Told in conversational (and often irreverent) prose, Romancing the Beat can be read like you are sitting down to coffee with romance editor and author Gwen Hayes while she explains story structure. The way she does with her clients. Some of whom are regular inhabitants of the New York Times and USA Today bestseller lists.
Romancing the Beat is a recipe, not a rigid system. The beats don’t care if you plot or outline before you write, or if you pants your way through the drafts and do a “beat check” when you’re revising. Pantsers and plotters are both welcome. So sit down, grab a cuppa, and let’s talk about kissing books.
I know you said one but I have to say, join the RNA and attend a conference if you get the opportunity. Being surrounded by like-minded people who understand what it is like to spend hours trying to find the perfect word while the washing piles up is a great feeling.
Tell us about your most recent novel.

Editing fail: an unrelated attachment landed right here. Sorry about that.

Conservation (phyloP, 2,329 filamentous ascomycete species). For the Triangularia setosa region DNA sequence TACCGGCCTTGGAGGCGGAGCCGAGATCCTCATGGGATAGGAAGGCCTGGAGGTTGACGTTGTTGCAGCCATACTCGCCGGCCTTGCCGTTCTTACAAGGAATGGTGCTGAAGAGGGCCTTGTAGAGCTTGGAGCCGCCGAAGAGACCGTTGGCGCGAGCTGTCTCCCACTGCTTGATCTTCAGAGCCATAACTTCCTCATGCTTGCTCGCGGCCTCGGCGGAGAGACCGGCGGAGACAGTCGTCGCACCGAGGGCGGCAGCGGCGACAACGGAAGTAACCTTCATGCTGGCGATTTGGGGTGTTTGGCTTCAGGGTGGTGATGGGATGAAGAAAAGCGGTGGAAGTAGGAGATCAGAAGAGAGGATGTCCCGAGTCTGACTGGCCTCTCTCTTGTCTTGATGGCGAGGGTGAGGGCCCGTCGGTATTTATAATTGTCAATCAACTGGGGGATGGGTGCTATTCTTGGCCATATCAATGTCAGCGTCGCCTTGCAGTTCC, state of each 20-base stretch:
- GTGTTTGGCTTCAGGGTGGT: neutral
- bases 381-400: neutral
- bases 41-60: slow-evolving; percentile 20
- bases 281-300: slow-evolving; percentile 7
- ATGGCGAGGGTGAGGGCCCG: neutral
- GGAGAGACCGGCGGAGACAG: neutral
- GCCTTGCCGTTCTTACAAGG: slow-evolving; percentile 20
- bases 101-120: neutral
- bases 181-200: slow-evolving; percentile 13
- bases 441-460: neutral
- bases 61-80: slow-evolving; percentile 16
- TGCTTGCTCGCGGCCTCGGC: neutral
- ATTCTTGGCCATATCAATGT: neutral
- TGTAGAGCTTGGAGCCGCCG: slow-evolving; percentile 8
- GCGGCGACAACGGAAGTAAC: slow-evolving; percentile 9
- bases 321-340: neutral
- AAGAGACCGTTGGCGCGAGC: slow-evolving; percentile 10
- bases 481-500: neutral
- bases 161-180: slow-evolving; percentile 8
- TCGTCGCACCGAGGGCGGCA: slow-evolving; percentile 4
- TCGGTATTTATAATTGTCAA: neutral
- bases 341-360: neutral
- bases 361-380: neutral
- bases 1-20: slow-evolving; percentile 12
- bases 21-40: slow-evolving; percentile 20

The Secret Agent is set in Occupied Nantes and tells the story of Sylvie, a half French, half English woman who left France aged 14 after the death of her cabaret dancer mother. She is recruited by SOE to work as a dancer in a nightclub while working undercover as a courier liaising with the French Resistance. She catches the eye of Dieter, a young German civil servant who she is instructed to cultivate in order to discover information. In turn Sylvie is attracted to the club’s enigmatic pianist, Felix. It’s partly a coming-of-age story as Sylvie has never fitted in to life in England with her straight-laced father and stepmother. As Sylvie becomes involved in the life of the club she discovers the side of herself she had suppressed as well as a ‘found family’ that her relationship with Dieter puts into jeopardy. You can buy it in all formats here.
Dropping silently behind enemy lines, Sylvia Crichton, codename Monique, is determined to fight for the country of her birth and save it from its Nazi stranglehold.